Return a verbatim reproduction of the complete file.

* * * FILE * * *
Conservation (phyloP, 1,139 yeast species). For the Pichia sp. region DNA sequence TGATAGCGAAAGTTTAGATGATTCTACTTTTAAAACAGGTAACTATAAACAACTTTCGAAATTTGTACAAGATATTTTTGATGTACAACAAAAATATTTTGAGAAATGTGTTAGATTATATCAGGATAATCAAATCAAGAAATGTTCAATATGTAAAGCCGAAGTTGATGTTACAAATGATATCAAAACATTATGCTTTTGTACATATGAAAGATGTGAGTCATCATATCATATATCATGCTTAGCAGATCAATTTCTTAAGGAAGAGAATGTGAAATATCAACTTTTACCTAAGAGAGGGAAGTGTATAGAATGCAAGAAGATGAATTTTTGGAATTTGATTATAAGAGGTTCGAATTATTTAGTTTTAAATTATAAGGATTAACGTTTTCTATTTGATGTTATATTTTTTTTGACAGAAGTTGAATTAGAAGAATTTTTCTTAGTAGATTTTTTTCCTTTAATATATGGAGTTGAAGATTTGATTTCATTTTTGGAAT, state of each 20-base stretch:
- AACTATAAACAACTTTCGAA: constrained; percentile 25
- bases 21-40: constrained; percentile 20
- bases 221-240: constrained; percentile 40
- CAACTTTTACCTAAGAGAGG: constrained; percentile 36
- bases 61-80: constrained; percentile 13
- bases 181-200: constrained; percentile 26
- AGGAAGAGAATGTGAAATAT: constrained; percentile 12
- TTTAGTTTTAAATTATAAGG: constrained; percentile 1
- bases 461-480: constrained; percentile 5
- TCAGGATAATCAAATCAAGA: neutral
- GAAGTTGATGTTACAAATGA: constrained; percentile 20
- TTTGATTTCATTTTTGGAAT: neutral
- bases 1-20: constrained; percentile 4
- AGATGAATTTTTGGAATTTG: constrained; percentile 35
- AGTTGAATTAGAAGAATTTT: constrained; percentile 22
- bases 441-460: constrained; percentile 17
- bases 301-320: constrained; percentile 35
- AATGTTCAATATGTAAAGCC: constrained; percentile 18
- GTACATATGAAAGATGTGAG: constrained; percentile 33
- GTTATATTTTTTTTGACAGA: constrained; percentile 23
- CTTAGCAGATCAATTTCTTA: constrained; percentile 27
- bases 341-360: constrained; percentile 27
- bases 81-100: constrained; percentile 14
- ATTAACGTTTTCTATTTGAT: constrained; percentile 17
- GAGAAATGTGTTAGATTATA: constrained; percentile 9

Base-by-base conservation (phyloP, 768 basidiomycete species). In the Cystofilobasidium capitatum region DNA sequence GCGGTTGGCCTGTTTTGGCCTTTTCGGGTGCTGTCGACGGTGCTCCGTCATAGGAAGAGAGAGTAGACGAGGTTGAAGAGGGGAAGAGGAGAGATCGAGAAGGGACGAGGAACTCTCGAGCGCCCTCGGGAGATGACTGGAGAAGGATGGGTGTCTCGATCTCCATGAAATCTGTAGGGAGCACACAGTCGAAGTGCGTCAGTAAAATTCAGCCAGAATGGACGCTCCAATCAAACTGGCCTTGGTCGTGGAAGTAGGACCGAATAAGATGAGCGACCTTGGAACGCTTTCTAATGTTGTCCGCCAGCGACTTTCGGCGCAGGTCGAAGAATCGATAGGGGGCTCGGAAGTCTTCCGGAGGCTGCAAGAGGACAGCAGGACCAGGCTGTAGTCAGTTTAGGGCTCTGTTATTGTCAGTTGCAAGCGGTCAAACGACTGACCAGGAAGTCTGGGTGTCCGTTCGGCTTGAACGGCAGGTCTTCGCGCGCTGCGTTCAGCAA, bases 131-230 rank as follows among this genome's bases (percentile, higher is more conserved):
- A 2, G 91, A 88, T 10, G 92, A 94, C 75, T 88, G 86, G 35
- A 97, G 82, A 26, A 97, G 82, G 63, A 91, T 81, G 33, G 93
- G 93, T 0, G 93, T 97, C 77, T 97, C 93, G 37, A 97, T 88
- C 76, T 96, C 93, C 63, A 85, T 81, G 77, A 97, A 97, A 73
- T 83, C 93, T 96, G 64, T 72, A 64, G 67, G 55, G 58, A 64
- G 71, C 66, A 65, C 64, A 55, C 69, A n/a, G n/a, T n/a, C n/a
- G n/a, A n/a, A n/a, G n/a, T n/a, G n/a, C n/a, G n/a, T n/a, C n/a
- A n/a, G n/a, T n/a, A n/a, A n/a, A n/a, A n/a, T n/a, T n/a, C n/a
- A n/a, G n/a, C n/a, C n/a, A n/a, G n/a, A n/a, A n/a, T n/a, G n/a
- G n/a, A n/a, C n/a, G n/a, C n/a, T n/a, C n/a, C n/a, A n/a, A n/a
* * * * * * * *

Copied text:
Conservation (phyloP, 1,139 yeast species). For the Pichia sp. region DNA sequence TGATAGCGAAAGTTTAGATGATTCTACTTTTAAAACAGGTAACTATAAACAACTTTCGAAATTTGTACAAGATATTTTTGATGTACAACAAAAATATTTTGAGAAATGTGTTAGATTATATCAGGATAATCAAATCAAGAAATGTTCAATATGTAAAGCCGAAGTTGATGTTACAAATGATATCAAAACATTATGCTTTTGTACATATGAAAGATGTGAGTCATCATATCATATATCATGCTTAGCAGATCAATTTCTTAAGGAAGAGAATGTGAAATATCAACTTTTACCTAAGAGAGGGAAGTGTATAGAATGCAAGAAGATGAATTTTTGGAATTTGATTATAAGAGGTTCGAATTATTTAGTTTTAAATTATAAGGATTAACGTTTTCTATTTGATGTTATATTTTTTTTGACAGAAGTTGAATTAGAAGAATTTTTCTTAGTAGATTTTTTTCCTTTAATATATGGAGTTGAAGATTTGATTTCATTTTTGGAAT, state of each 20-base stretch:
- AACTATAAACAACTTTCGAA: constrained; percentile 25
- bases 21-40: constrained; percentile 20
- bases 221-240: constrained; percentile 40
- CAACTTTTACCTAAGAGAGG: constrained; percentile 36
- bases 61-80: constrained; percentile 13
- bases 181-200: constrained; percentile 26
- AGGAAGAGAATGTGAAATAT: constrained; percentile 12
- TTTAGTTTTAAATTATAAGG: constrained; percentile 1
- bases 461-480: constrained; percentile 5
- TCAGGATAATCAAATCAAGA: neutral
- GAAGTTGATGTTACAAATGA: constrained; percentile 20
- TTTGATTTCATTTTTGGAAT: neutral
- bases 1-20: constrained; percentile 4
- AGATGAATTTTTGGAATTTG: constrained; percentile 35
- AGTTGAATTAGAAGAATTTT: constrained; percentile 22
- bases 441-460: constrained; percentile 17
- bases 301-320: constrained; percentile 35
- AATGTTCAATATGTAAAGCC: constrained; percentile 18
- GTACATATGAAAGATGTGAG: constrained; percentile 33
- GTTATATTTTTTTTGACAGA: constrained; percentile 23
- CTTAGCAGATCAATTTCTTA: constrained; percentile 27
- bases 341-360: constrained; percentile 27
- bases 81-100: constrained; percentile 14
- ATTAACGTTTTCTATTTGAT: constrained; percentile 17
- GAGAAATGTGTTAGATTATA: constrained; percentile 9

Base-by-base conservation (phyloP, 768 basidiomycete species). In the Cystofilobasidium capitatum region DNA sequence GCGGTTGGCCTGTTTTGGCCTTTTCGGGTGCTGTCGACGGTGCTCCGTCATAGGAAGAGAGAGTAGACGAGGTTGAAGAGGGGAAGAGGAGAGATCGAGAAGGGACGAGGAACTCTCGAGCGCCCTCGGGAGATGACTGGAGAAGGATGGGTGTCTCGATCTCCATGAAATCTGTAGGGAGCACACAGTCGAAGTGCGTCAGTAAAATTCAGCCAGAATGGACGCTCCAATCAAACTGGCCTTGGTCGTGGAAGTAGGACCGAATAAGATGAGCGACCTTGGAACGCTTTCTAATGTTGTCCGCCAGCGACTTTCGGCGCAGGTCGAAGAATCGATAGGGGGCTCGGAAGTCTTCCGGAGGCTGCAAGAGGACAGCAGGACCAGGCTGTAGTCAGTTTAGGGCTCTGTTATTGTCAGTTGCAAGCGGTCAAACGACTGACCAGGAAGTCTGGGTGTCCGTTCGGCTTGAACGGCAGGTCTTCGCGCGCTGCGTTCAGCAA, bases 131-230 rank as follows among this genome's bases (percentile, higher is more conserved):
- A 2, G 91, A 88, T 10, G 92, A 94, C 75, T 88, G 86, G 35
- A 97, G 82, A 26, A 97, G 82, G 63, A 91, T 81, G 33, G 93
- G 93, T 0, G 93, T 97, C 77, T 97, C 93, G 37, A 97, T 88
- C 76, T 96, C 93, C 63, A 85, T 81, G 77, A 97, A 97, A 73
- T 83, C 93, T 96, G 64, T 72, A 64, G 67, G 55, G 58, A 64
- G 71, C 66, A 65, C 64, A 55, C 69, A n/a, G n/a, T n/a, C n/a
- G n/a, A n/a, A n/a, G n/a, T n/a, G n/a, C n/a, G n/a, T n/a, C n/a
- A n/a, G n/a, T n/a, A n/a, A n/a, A n/a, A n/a, T n/a, T n/a, C n/a
- A n/a, G n/a, C n/a, C n/a, A n/a, G n/a, A n/a, A n/a, T n/a, G n/a
- G n/a, A n/a, C n/a, G n/a, C n/a, T n/a, C n/a, C n/a, A n/a, A n/a